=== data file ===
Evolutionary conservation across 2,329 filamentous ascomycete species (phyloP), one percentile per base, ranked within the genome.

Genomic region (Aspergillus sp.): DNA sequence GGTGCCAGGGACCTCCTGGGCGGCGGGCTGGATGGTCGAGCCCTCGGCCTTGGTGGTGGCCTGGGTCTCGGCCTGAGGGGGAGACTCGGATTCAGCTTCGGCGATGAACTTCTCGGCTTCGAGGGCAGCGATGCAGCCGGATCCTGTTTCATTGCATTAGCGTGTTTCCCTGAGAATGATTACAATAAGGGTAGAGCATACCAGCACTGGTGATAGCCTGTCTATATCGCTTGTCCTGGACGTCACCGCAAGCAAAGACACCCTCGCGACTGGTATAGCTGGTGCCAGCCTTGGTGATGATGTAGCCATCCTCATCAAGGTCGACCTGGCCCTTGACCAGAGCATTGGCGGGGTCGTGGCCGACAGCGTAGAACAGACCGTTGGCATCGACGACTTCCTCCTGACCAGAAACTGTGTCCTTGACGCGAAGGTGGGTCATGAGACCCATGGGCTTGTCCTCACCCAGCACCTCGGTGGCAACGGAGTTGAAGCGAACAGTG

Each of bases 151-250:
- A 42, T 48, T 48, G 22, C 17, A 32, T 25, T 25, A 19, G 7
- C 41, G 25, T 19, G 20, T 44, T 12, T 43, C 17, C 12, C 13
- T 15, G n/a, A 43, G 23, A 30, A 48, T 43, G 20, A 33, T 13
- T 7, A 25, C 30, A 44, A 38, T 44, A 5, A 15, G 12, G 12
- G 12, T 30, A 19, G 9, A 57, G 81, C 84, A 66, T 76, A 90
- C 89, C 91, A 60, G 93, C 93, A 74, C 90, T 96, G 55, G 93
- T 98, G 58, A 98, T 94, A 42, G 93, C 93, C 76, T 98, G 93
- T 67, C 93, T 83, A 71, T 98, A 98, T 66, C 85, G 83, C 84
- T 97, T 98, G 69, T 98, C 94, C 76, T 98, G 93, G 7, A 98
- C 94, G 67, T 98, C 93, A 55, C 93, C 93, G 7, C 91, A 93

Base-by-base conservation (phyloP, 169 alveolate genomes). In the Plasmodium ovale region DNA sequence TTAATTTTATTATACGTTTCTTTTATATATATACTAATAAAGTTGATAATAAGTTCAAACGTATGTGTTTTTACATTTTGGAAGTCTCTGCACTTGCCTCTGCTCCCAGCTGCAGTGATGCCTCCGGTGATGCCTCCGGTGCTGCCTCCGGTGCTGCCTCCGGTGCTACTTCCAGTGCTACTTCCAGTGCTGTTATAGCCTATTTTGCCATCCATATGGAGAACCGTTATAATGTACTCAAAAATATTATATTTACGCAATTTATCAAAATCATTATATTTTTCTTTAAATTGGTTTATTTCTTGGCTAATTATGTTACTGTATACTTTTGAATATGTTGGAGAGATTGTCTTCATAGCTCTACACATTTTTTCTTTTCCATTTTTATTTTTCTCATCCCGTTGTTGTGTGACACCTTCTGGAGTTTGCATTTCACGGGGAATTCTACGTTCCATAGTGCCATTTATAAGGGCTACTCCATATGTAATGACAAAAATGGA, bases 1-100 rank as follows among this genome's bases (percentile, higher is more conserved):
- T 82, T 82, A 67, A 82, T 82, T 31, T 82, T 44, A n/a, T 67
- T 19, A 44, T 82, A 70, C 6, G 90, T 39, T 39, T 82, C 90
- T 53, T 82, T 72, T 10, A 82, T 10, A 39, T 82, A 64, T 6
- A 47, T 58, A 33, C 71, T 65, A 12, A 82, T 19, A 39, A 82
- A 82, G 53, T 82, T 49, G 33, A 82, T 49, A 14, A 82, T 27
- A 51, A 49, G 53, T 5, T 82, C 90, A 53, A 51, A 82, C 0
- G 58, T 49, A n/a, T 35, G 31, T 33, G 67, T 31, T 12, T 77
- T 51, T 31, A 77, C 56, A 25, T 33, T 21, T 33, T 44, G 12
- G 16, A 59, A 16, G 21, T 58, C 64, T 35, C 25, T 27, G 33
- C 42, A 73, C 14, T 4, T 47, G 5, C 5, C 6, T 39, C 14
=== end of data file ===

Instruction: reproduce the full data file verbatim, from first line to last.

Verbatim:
Evolutionary conservation across 2,329 filamentous ascomycete species (phyloP), one percentile per base, ranked within the genome.

Genomic region (Aspergillus sp.): DNA sequence GGTGCCAGGGACCTCCTGGGCGGCGGGCTGGATGGTCGAGCCCTCGGCCTTGGTGGTGGCCTGGGTCTCGGCCTGAGGGGGAGACTCGGATTCAGCTTCGGCGATGAACTTCTCGGCTTCGAGGGCAGCGATGCAGCCGGATCCTGTTTCATTGCATTAGCGTGTTTCCCTGAGAATGATTACAATAAGGGTAGAGCATACCAGCACTGGTGATAGCCTGTCTATATCGCTTGTCCTGGACGTCACCGCAAGCAAAGACACCCTCGCGACTGGTATAGCTGGTGCCAGCCTTGGTGATGATGTAGCCATCCTCATCAAGGTCGACCTGGCCCTTGACCAGAGCATTGGCGGGGTCGTGGCCGACAGCGTAGAACAGACCGTTGGCATCGACGACTTCCTCCTGACCAGAAACTGTGTCCTTGACGCGAAGGTGGGTCATGAGACCCATGGGCTTGTCCTCACCCAGCACCTCGGTGGCAACGGAGTTGAAGCGAACAGTG

Each of bases 151-250:
- A 42, T 48, T 48, G 22, C 17, A 32, T 25, T 25, A 19, G 7
- C 41, G 25, T 19, G 20, T 44, T 12, T 43, C 17, C 12, C 13
- T 15, G n/a, A 43, G 23, A 30, A 48, T 43, G 20, A 33, T 13
- T 7, A 25, C 30, A 44, A 38, T 44, A 5, A 15, G 12, G 12
- G 12, T 30, A 19, G 9, A 57, G 81, C 84, A 66, T 76, A 90
- C 89, C 91, A 60, G 93, C 93, A 74, C 90, T 96, G 55, G 93
- T 98, G 58, A 98, T 94, A 42, G 93, C 93, C 76, T 98, G 93
- T 67, C 93, T 83, A 71, T 98, A 98, T 66, C 85, G 83, C 84
- T 97, T 98, G 69, T 98, C 94, C 76, T 98, G 93, G 7, A 98
- C 94, G 67, T 98, C 93, A 55, C 93, C 93, G 7, C 91, A 93

Base-by-base conservation (phyloP, 169 alveolate genomes). In the Plasmodium ovale region DNA sequence TTAATTTTATTATACGTTTCTTTTATATATATACTAATAAAGTTGATAATAAGTTCAAACGTATGTGTTTTTACATTTTGGAAGTCTCTGCACTTGCCTCTGCTCCCAGCTGCAGTGATGCCTCCGGTGATGCCTCCGGTGCTGCCTCCGGTGCTGCCTCCGGTGCTACTTCCAGTGCTACTTCCAGTGCTGTTATAGCCTATTTTGCCATCCATATGGAGAACCGTTATAATGTACTCAAAAATATTATATTTACGCAATTTATCAAAATCATTATATTTTTCTTTAAATTGGTTTATTTCTTGGCTAATTATGTTACTGTATACTTTTGAATATGTTGGAGAGATTGTCTTCATAGCTCTACACATTTTTTCTTTTCCATTTTTATTTTTCTCATCCCGTTGTTGTGTGACACCTTCTGGAGTTTGCATTTCACGGGGAATTCTACGTTCCATAGTGCCATTTATAAGGGCTACTCCATATGTAATGACAAAAATGGA, bases 1-100 rank as follows among this genome's bases (percentile, higher is more conserved):
- T 82, T 82, A 67, A 82, T 82, T 31, T 82, T 44, A n/a, T 67
- T 19, A 44, T 82, A 70, C 6, G 90, T 39, T 39, T 82, C 90
- T 53, T 82, T 72, T 10, A 82, T 10, A 39, T 82, A 64, T 6
- A 47, T 58, A 33, C 71, T 65, A 12, A 82, T 19, A 39, A 82
- A 82, G 53, T 82, T 49, G 33, A 82, T 49, A 14, A 82, T 27
- A 51, A 49, G 53, T 5, T 82, C 90, A 53, A 51, A 82, C 0
- G 58, T 49, A n/a, T 35, G 31, T 33, G 67, T 31, T 12, T 77
- T 51, T 31, A 77, C 56, A 25, T 33, T 21, T 33, T 44, G 12
- G 16, A 59, A 16, G 21, T 58, C 64, T 35, C 25, T 27, G 33
- C 42, A 73, C 14, T 4, T 47, G 5, C 5, C 6, T 39, C 14